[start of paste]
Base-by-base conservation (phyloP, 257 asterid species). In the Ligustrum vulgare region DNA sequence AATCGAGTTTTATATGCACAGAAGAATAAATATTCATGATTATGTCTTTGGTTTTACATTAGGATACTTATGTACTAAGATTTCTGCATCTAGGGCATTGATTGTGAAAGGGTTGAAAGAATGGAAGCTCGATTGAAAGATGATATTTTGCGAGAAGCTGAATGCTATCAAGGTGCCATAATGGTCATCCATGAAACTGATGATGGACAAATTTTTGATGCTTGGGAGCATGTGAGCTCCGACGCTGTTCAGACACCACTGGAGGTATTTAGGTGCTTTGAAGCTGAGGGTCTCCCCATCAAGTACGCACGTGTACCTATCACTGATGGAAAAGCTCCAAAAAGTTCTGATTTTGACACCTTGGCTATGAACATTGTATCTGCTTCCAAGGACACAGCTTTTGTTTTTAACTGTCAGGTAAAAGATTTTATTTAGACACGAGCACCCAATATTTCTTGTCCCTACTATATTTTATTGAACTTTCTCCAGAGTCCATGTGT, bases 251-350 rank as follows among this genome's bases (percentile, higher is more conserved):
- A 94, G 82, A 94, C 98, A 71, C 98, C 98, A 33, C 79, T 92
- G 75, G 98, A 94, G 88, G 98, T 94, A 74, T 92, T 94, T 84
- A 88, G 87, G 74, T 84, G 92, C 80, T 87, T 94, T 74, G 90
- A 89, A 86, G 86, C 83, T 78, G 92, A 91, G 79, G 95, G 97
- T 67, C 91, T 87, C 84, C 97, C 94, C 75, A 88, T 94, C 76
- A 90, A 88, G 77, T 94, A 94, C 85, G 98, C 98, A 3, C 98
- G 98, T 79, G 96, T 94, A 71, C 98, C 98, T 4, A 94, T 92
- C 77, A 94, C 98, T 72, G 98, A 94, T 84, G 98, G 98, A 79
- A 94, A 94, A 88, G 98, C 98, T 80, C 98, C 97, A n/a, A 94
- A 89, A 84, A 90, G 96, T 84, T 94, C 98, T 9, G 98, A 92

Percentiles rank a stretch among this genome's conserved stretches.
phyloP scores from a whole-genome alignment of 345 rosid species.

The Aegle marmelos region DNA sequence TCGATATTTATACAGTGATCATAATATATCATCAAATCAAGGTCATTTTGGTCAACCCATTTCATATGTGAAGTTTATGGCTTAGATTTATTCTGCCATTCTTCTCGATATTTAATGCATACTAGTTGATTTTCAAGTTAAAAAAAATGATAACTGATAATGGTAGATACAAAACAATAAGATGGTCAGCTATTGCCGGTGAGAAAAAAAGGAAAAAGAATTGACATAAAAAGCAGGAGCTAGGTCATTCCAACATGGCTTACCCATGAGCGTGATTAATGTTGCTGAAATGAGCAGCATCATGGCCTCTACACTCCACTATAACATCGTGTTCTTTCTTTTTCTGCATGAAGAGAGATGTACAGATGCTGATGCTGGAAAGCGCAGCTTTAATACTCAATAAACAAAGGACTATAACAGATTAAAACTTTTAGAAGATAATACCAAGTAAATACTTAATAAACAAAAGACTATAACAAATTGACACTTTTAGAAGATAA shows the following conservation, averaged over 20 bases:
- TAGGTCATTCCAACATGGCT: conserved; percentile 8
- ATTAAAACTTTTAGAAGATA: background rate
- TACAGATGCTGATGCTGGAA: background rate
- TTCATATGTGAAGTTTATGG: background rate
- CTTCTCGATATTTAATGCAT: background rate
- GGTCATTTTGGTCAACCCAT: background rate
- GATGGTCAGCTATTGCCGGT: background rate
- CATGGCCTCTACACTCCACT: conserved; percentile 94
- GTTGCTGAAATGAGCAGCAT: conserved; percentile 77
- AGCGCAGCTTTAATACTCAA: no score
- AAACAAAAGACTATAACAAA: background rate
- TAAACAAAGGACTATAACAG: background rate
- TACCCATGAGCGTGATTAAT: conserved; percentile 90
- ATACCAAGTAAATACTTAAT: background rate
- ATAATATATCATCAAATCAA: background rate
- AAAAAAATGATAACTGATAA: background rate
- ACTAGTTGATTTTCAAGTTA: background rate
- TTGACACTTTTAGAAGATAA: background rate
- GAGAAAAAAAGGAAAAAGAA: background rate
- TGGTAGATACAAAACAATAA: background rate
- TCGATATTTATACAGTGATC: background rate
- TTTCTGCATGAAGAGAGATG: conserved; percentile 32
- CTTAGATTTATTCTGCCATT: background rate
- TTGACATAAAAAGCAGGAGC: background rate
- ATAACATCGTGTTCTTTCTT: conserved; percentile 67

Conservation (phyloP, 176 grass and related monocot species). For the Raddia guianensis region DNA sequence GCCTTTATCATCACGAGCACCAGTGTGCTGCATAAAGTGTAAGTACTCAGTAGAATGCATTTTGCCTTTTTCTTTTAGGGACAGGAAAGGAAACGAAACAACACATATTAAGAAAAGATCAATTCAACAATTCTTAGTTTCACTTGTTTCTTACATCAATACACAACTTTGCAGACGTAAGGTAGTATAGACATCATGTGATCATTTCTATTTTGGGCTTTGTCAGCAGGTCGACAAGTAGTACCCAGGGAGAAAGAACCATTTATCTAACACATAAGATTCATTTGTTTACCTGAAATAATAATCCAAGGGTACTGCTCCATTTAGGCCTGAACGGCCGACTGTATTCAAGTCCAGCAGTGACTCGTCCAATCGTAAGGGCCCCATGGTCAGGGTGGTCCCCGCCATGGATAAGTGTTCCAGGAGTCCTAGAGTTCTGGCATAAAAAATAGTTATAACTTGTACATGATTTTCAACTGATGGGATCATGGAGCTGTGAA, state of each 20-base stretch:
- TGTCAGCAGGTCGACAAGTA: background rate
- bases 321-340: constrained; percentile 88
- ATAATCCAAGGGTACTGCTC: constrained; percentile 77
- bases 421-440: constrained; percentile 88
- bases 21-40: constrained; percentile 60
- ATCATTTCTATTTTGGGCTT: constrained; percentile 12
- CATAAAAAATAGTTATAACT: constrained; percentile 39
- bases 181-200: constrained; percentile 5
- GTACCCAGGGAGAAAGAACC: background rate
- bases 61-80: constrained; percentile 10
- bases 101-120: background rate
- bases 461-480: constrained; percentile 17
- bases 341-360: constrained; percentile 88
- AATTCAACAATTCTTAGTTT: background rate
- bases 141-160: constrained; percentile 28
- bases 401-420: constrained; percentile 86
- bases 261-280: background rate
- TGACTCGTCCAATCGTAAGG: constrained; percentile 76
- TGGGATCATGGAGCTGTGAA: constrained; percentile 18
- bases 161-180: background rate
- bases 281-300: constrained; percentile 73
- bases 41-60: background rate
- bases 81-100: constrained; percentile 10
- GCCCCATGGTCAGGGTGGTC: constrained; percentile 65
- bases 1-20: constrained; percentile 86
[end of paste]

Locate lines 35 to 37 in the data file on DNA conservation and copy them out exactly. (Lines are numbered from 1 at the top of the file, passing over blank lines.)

- TCGATATTTATACAGTGATC: background rate
- TTTCTGCATGAAGAGAGATG: conserved; percentile 32
- CTTAGATTTATTCTGCCATT: background rate